How it works
Moms are increasingly using e-commerce as a form of entertainment, in addition to satisfying their need for specific products, zulily said in its IPO documents.
Key to its strategy is to constantly offer a fresh crop of time-limited sales on new items, which users can glimpse on its website only after signing up and signing in.
A recent visit showed discounted furry BEARPAW boots, children’s socks from Swedish maker Happy Socks or Fisher Price, and a $34.99 throw pillow urging onlookers to “Keep Calm and Walk the Dog.” The pillow was deeply discounted from the original suggested retail price of $85.
Sales events are heralded by targeted emails and push notifications. The average item on the zulily site retails for more than 50 percent off the suggested retail price, the company says.
Most products, zulily says, come from boutique retailers and emerging brands that otherwise would be hard to find. That gives vendors an audience of millions, and customers the sense of discovering new things.
To make this all happen, zulily relies on 314 buyers tasked with finding the next hit.
That’s a lot of buyers, says Forrester Research’s Mulpuru — and their sheer number explains how zulily was able to grow as fast as it did.
In comparison, TJX Cos., the owner of T.J. Maxx and Marshalls, with nearly $7 billion in quarterly sales as of November, has 800 buyers.
Macala Wright, an independent digital market strategist, says zulily’s staff of buyers allows it to seek deals from new designers at a reasonable cost instead of relying on retailer overflow — a reliance that crushed the business models of many flash-sales sites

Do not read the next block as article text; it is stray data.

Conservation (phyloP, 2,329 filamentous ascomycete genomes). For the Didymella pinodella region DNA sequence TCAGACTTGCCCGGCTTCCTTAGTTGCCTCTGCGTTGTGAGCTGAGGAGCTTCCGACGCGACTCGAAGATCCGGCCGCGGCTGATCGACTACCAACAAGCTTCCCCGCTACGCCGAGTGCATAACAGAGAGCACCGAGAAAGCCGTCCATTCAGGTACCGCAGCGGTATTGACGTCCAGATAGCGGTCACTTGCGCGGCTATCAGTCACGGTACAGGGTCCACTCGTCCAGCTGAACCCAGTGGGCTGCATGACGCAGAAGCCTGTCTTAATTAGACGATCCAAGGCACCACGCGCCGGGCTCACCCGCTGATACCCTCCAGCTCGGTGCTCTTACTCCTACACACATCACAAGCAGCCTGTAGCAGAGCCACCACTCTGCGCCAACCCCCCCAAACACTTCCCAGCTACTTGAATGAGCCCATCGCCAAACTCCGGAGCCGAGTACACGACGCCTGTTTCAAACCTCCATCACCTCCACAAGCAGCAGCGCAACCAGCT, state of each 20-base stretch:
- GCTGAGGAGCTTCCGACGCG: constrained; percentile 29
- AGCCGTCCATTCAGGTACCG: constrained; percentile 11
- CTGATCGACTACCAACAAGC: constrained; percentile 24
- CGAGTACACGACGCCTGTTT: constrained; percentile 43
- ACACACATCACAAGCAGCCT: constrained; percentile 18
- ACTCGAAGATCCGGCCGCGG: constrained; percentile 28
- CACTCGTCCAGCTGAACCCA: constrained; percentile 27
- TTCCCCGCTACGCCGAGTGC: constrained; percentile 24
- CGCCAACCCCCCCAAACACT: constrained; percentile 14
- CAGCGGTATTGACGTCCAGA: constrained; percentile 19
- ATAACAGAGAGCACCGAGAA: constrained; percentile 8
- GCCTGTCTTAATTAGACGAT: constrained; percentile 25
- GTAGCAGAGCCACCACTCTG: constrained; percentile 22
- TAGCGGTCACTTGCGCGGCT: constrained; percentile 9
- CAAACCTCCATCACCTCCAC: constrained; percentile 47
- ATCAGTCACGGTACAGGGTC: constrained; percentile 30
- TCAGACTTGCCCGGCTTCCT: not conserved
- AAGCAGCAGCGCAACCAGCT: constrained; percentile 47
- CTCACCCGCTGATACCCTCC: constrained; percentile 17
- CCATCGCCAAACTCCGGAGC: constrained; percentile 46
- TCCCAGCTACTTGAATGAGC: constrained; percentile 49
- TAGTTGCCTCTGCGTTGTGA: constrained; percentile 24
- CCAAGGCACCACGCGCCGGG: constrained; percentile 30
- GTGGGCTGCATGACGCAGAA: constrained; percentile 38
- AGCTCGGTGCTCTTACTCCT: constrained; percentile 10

as that overflow dried up when the economy emerged from the recession. It also keeps things fun.
“Consumers want some originality,” Wright said.
Another key part of zulily’s strategy: producing its own content — lots of it. Some 50 writers come up with the prose to pitch its newfound wares, which are photographed at the company’s 43 in-house studios.
Unlike most online retailers, zulily typically doesn’t hold items in inventory: It gets them from the manufacturer once a zulily customer has placed an order.
That allows the company to offer a wider variety of products than would otherwise be possible. On a typical day, a customer can find more than 4,500 types of products on its site.
But it also means delivery is slower than with competitors, a fact the company acknowledges in its prospectus. Also, said Forrester Research’s Mulpuru, not owning its own inventory makes it difficult to get the attention of some of the biggest apparel makers, which could hinder growth.
“If you want to scale and be a billion-dollar business, there’s not that much inventory they can sample without owning,” she said.
Another obstacle for growth is that the baby market is finite, said Mulpuru. But zulily already seems to be branching out.
It soon discovered that moms like shopping for themselves as well as for their children, so the site offers a wide variety of shoes, bags, yoga mats, scarves, dresses, lingerie and jewelry. Items other than children’s apparel accounted for 54 percent of units sold in the first nine months of 2013, up from 45 percent during 2012.
So far the formula has resulted in exponential growth. About 2.6 million customers purchased at least once from the site in the 12 months ended last September, a 96 percent increase from the previous year. Of those shoppers, 83 percent were repeat customers.
Some startups have grown along with the online retailer: Jelly the Pug, a children’s apparel maker in San Francisco, had fewer than five employees when it began its association with the online site in 2011. Now it has its own factory in Pakistan and employs between 250 and 300 people, and its shipments rose from about 10,000 units a month to 50,000 units last January, said Jelly the Pug CEO Adnan Mehmood.
“They have a large customer base so we can take a lower margin and move a higher volume,” he said. “That’s been the biggest win-win.”
Ángel González: 206-464-2250 or email@example.com. On Twitter: @gonzalezseattle